Missouri: Under the microscope: Ameren's new data center

Oct 26, 2021 | Posted by MadalineDunn

Ameren's new data center, fuelled by one of its coal-fired power plants in Missouri, has come under the microscope, garnering concerns from those in the local community and beyond.

While the company says that the $1 million facility will help to stabilize demand for electricity, critics aren't so sure. They have warned that the facility, launched in April but not publicly announced, will "artificially heighten" demand for energy. Further to this, opponents of the facility argue that resources could be better deployed for battery storage, amongst other things. 

According to Andy Knott, interim central region director for the Sierra Club's Beyond Coal Campaign, the data center is "essentially a way to prop up coal use." Further to this, he stated:
"This really increases demand on the system, and therefore, demand for coal energy. I think what they're trying to do is avoid having to ramp down their generators."

Reports outline that so far, the facility, which utilizes power from the local power plant has mined around 20 coins, valued at $60,000 each.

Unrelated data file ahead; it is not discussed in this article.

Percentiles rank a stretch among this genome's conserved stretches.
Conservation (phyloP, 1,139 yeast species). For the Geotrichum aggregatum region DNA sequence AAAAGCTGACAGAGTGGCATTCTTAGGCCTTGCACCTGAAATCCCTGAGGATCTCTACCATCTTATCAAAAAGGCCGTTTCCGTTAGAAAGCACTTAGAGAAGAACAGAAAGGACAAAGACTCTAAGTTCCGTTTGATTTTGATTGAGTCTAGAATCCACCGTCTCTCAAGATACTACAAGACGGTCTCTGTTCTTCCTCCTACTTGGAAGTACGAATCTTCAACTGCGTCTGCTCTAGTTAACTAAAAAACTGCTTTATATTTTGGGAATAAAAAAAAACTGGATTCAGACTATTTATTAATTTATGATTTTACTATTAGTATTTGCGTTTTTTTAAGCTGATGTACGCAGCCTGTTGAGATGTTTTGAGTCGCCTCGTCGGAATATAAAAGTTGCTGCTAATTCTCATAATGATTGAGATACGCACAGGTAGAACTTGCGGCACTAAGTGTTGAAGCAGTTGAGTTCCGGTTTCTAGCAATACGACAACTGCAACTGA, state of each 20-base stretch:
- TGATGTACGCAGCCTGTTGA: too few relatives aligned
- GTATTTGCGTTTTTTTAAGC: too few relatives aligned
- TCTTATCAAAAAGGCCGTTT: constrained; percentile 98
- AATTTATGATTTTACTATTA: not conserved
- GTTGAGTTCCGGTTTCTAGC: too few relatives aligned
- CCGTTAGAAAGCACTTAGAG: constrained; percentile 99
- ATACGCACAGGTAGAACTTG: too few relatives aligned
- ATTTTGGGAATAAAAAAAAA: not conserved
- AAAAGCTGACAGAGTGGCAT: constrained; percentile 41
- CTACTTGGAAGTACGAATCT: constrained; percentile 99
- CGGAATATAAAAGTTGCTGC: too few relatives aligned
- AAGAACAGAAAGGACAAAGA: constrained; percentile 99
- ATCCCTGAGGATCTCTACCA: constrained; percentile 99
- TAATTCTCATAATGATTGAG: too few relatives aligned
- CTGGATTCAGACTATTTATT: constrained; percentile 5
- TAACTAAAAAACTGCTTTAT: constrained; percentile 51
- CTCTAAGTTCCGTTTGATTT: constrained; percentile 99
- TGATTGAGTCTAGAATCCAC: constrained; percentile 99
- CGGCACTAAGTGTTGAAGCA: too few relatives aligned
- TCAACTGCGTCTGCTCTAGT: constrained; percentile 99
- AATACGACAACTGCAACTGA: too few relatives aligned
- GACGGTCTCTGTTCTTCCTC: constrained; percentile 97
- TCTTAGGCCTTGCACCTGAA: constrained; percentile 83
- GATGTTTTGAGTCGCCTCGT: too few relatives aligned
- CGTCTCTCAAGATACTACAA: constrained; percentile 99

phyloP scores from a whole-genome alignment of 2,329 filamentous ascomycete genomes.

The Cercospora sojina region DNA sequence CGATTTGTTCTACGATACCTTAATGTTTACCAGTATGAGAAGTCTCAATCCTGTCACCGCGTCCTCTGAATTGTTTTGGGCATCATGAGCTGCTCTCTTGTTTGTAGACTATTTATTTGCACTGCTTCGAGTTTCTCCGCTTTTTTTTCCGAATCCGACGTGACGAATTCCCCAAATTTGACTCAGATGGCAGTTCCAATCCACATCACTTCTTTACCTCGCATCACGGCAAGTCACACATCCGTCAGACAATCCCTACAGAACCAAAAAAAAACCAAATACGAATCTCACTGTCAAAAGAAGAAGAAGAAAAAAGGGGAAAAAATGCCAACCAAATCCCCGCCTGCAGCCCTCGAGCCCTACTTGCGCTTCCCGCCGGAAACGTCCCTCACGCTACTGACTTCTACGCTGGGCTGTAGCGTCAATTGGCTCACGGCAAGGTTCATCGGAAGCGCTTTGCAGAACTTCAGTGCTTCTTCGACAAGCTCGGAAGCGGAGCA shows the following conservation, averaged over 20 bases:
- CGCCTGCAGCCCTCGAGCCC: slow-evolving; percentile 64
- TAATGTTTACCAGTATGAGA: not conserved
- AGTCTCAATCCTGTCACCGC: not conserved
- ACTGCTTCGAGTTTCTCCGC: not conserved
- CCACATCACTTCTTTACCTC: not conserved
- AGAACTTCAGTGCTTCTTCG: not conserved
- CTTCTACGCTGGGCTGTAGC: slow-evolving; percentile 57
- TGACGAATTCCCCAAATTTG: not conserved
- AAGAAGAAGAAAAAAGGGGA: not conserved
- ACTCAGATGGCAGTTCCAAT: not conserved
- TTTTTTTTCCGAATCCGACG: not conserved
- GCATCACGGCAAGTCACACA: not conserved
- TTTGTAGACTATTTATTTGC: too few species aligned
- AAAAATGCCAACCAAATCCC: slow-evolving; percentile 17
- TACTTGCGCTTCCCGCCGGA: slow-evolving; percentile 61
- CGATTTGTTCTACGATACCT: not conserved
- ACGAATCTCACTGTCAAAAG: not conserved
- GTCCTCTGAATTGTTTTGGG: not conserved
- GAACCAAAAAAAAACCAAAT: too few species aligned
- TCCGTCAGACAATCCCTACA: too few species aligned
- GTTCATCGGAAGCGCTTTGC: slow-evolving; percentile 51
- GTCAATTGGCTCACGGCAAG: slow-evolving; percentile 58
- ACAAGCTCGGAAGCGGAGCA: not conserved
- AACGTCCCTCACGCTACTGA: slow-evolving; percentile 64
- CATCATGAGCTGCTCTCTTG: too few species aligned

Of course, the argument that the facility is propping up coal use is concerning. The world is currently in crisis regarding climate change and on the verge of ecological disaster. Coal is an incredibly harmful way to generate energy, and presently the burning of coal accounts for 46% of carbon dioxide emissions worldwide. This reality sits alongside the fact that in 2019, the Environmental Integrity Project reported that the Sioux Energy Center significantly exceeded 'safe' pollutant levels, with Molybdenum emissions 181 times over what is considered a 'safe' level.

These emissions are occurring while the power plant is used intermittently; for example, the plant ran only 17% of the time back in April, but there are concerns that the data center would increase its operations.

That's not all, either. The plant has also been found to be a pollutant locally, and water protection groups attempted to sue Ameren in February for alleged continual violations of the federal Clean Water Act.